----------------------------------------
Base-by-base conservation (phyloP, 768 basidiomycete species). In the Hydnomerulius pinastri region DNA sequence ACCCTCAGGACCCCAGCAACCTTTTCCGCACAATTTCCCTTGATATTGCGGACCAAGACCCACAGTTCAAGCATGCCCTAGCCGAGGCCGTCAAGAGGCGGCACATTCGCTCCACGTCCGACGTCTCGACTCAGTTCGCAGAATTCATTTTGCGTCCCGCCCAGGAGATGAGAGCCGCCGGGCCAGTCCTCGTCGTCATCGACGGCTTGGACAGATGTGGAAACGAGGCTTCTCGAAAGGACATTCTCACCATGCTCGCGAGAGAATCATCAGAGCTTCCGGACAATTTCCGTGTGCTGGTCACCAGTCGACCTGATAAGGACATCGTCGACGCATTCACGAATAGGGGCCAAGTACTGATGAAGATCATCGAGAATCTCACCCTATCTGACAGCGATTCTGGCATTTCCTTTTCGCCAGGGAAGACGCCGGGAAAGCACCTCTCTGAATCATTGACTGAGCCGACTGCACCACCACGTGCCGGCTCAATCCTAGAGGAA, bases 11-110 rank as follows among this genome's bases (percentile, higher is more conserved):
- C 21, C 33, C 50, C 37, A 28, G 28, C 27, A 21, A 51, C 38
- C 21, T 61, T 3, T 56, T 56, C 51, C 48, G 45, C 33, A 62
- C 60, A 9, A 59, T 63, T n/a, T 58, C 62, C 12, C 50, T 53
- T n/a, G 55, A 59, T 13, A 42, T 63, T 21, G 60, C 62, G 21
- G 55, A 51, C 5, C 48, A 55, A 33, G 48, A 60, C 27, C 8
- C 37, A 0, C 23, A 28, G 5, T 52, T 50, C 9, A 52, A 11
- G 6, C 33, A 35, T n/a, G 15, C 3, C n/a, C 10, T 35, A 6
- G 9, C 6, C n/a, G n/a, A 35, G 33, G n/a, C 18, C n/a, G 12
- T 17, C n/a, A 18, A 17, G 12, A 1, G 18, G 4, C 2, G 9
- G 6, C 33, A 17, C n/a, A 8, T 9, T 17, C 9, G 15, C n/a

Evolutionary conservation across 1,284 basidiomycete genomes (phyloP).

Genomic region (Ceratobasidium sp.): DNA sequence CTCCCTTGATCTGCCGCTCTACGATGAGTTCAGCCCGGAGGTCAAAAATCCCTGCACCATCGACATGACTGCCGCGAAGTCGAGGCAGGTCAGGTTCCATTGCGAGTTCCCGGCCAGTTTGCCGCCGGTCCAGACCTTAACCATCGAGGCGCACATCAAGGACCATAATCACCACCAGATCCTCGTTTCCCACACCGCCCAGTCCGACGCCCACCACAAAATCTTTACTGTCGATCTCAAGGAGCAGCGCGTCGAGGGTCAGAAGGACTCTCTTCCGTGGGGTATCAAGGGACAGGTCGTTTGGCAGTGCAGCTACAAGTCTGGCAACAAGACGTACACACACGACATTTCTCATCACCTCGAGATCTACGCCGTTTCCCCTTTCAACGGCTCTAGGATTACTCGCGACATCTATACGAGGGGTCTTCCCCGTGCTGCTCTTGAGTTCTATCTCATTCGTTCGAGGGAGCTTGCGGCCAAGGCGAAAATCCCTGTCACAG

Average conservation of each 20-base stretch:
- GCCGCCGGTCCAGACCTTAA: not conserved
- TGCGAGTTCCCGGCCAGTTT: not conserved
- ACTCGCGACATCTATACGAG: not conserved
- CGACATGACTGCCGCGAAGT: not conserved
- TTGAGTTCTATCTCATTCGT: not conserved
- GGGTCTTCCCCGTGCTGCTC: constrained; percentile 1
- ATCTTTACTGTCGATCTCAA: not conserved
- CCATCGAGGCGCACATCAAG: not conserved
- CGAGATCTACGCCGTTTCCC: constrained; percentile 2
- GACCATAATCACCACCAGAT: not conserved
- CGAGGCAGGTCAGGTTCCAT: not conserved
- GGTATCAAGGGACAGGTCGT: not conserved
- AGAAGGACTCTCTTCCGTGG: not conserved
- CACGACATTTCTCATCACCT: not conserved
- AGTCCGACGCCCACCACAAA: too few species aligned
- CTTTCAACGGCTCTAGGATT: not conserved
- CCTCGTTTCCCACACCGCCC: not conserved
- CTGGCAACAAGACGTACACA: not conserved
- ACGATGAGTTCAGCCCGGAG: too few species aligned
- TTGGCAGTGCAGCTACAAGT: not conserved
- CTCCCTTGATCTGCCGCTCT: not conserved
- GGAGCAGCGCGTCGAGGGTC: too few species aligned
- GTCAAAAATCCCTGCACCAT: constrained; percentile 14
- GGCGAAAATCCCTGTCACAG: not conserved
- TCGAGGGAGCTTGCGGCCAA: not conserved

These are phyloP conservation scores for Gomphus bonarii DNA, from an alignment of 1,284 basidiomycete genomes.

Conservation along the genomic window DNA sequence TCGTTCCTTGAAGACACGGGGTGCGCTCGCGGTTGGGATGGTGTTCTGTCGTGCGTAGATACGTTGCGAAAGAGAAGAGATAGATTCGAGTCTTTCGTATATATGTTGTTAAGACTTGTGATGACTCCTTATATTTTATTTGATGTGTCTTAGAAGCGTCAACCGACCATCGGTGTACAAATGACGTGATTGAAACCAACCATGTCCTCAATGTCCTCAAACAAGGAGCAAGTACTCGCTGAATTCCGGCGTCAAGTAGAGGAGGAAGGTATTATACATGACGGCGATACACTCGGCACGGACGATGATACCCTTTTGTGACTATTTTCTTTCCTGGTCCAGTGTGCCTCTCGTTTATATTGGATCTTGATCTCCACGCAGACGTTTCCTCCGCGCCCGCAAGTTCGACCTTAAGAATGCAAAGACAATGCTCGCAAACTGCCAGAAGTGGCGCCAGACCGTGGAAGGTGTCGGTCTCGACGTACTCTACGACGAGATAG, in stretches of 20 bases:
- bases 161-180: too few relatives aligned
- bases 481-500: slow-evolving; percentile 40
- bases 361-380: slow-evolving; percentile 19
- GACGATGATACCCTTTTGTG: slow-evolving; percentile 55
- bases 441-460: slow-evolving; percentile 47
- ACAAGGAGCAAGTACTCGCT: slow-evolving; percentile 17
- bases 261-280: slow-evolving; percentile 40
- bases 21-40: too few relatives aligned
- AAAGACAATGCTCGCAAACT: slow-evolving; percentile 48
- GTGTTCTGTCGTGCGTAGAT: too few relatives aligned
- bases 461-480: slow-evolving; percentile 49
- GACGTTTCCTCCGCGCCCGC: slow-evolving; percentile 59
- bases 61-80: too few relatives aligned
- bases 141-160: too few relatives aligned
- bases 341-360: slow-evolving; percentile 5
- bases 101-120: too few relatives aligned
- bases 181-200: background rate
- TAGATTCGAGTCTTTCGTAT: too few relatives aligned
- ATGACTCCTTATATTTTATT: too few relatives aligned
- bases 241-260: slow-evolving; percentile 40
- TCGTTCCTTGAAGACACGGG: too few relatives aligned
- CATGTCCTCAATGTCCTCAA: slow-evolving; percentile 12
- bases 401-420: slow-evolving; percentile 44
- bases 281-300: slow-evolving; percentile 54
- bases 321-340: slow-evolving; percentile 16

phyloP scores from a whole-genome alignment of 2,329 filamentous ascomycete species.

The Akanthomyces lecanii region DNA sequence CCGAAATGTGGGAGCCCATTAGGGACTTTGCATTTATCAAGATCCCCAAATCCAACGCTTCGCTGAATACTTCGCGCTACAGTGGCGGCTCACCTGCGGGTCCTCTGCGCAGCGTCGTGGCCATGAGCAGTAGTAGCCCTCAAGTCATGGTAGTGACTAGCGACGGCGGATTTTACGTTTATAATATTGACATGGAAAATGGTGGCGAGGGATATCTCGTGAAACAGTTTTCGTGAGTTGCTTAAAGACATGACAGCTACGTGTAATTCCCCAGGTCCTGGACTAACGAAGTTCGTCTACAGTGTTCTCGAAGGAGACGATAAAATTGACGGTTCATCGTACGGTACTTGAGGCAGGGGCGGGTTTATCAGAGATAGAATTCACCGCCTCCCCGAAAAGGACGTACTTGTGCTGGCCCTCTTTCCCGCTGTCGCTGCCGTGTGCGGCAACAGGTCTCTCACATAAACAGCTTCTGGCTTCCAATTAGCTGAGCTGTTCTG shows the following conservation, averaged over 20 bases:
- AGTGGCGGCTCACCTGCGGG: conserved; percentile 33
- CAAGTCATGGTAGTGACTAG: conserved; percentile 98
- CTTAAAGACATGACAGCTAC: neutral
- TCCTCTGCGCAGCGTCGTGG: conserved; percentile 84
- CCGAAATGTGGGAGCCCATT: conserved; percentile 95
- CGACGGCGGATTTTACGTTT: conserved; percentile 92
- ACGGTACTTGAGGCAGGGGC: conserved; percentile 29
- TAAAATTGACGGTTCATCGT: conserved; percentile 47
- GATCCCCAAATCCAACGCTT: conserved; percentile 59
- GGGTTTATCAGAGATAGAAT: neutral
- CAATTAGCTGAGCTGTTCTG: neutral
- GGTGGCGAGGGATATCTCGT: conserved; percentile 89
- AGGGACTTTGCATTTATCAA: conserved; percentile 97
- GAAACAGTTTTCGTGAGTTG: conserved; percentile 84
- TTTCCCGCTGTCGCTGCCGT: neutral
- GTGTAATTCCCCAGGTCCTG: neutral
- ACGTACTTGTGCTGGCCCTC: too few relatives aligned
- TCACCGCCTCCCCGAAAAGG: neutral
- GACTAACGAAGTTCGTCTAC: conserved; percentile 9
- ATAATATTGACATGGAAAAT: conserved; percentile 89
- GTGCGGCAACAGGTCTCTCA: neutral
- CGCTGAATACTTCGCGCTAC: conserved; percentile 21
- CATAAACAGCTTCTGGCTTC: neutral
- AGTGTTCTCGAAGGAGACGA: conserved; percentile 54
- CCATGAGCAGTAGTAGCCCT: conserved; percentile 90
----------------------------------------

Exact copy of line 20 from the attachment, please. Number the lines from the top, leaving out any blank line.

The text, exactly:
- GGGTCTTCCCCGTGCTGCTC: constrained; percentile 1